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Talking Story 
by Polo

If settled America raises their smartphones right now, if you tap F then A then L …

From The Asian Reporter, V26, #14 (July 18, 2016), page 7.

New America and settled America’s black and white family fight

I want to be part of this discussion. I want to participate in solving this national problem.

Indeed, our immigrant communities long to help ease, maybe even help end, this excruciating family fight between black and white America.

We know a lot about family fights. We know about how awful we all can be, to those nearest us. We came here as refugees from our very own bitter Arab, African, Asian, Slavic, and Latin-American family fights. Our own heart-bruising and bone-breaking ones.

We are grateful, our children and our children’s children are grateful, for refuge in this rich northwest corner of a continent so carefully cultivated by 140 centuries of indigenous ancestors and elders. We are indebted to urban America for a state of governance and commerce that daily grants us great relief from our families’ grief. I mean this, sincerely.

So much works so well here, but a few big things don’t. We wake to these on the morning news. We wake to each next ferocious struggle — asymmetrical, excessive — between these black and white arms of the American family.

Of course, we cannot know our African-American neighbors’ 400 years of suffering here — institutionalized ugliness that honest scholars must now admit actually began in Puritan New England, in America’s spiritual core. Not on her cotton and tobacco plantations, not in her southern economy. No, New America will never know your families’ sorrow.

Our community has never been property, openly sold and legally shipped for nation building. We have, however, like many of River City’s 70 or so ethnic streams, been enslaved in our former homeland. Our father, his brothers and boy cousins built railroads in sodden Thai jungles, they made iron ball bearings on Nagasaki assembly lines. Our pop’s sisters and girl cousins slaved to death serving the angry appetites of Imperial Japan’s army.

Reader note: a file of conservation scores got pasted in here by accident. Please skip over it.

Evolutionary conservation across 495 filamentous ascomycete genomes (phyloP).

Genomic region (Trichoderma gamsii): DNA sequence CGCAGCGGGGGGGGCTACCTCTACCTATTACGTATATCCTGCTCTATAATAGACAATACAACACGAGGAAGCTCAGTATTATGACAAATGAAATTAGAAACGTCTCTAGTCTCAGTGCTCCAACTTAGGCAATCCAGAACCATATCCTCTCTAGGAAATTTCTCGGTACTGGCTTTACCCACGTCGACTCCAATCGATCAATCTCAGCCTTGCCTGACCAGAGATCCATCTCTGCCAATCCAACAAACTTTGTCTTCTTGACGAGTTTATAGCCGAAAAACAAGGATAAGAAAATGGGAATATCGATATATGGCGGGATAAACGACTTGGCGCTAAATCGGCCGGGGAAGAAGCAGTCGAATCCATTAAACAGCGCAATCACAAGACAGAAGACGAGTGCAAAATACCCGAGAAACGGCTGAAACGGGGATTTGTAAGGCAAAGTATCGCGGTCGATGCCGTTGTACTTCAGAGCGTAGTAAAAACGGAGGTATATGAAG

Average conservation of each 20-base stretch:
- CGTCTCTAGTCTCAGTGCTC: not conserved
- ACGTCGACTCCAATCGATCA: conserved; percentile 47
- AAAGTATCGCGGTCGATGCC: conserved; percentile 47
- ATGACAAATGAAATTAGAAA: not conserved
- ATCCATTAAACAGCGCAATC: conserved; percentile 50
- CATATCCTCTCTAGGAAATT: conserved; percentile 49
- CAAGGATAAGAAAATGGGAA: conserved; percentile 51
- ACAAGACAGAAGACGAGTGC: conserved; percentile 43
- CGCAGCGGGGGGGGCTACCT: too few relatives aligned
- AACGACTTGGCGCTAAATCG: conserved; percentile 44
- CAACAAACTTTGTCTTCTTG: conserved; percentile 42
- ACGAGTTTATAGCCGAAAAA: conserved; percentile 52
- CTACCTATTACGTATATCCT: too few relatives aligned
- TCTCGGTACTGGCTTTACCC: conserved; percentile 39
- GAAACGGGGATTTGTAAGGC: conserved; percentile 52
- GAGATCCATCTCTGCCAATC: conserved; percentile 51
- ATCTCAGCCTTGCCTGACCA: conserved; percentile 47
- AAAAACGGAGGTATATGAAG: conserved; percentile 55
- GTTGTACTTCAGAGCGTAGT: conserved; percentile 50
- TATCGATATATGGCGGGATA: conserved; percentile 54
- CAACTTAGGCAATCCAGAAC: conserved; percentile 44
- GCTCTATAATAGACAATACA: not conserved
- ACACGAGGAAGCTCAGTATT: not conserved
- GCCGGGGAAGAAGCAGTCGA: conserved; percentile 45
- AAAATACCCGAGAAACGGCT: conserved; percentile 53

We’re able to help

Our men and boys eventually came home to their parents, after America liberated our East Indies. But not our women, not our girls. Not ever. They still lie in unsanctified soil, somewhere. No one knows where to find them. It is these lovely souls’ unspeakable humiliation that gets us as near as we’ll ever get to our African-American sisters’ and brothers’ pain. Not near enough, ampun’illaah — may Allah have mercy on us all. Never near enough.

Immigrant Americans are able to help because U.S. history, because those deep institutionalized ruts, cut by rage and denial, cut deeper by recrimination, running from America’s foundations, have not embittered us. No, not yet.

We’re able to help because African-America’s grief has not yet paralyzed us. Not in the way America’s wheels, this otherwise kind and creative nation’s wheels, lock every next time there’s another terrible collision between President Thomas Jefferson’s white and black children.

If settled America raises their smartphones right now, in your homes and offices, in Starbucks’ long morning coffee lines; if you tap F then A then L — Google Maps will quickly auto-fill "Falcon Heights." The same’s true for a hundred head-on black and white collisions — the one on the Edmund Pettus Bridge; the one on Detroit’s despairing streets; the one right after Rodney King’s L.A. beating; the one after OJ’s slo-mo I-405 freeway chase; the tragic crashes now simply abbreviated as "Katrina," as "Charleston," as "Ferguson." And "Dallas." These code names are not yet known to New America.

We want to help. Immigrant Americans do, jah tentu (sure we do). And just as surely, we’re ready to commit our banks and banks of social, cultural, and spiritual capital. Our tenderness. The kind of human knowing and tending this angry and exhausted nation so urgently needs, presidential-election-year theater notwithstanding.

Let us contribute to constructing us all a new American narrative.

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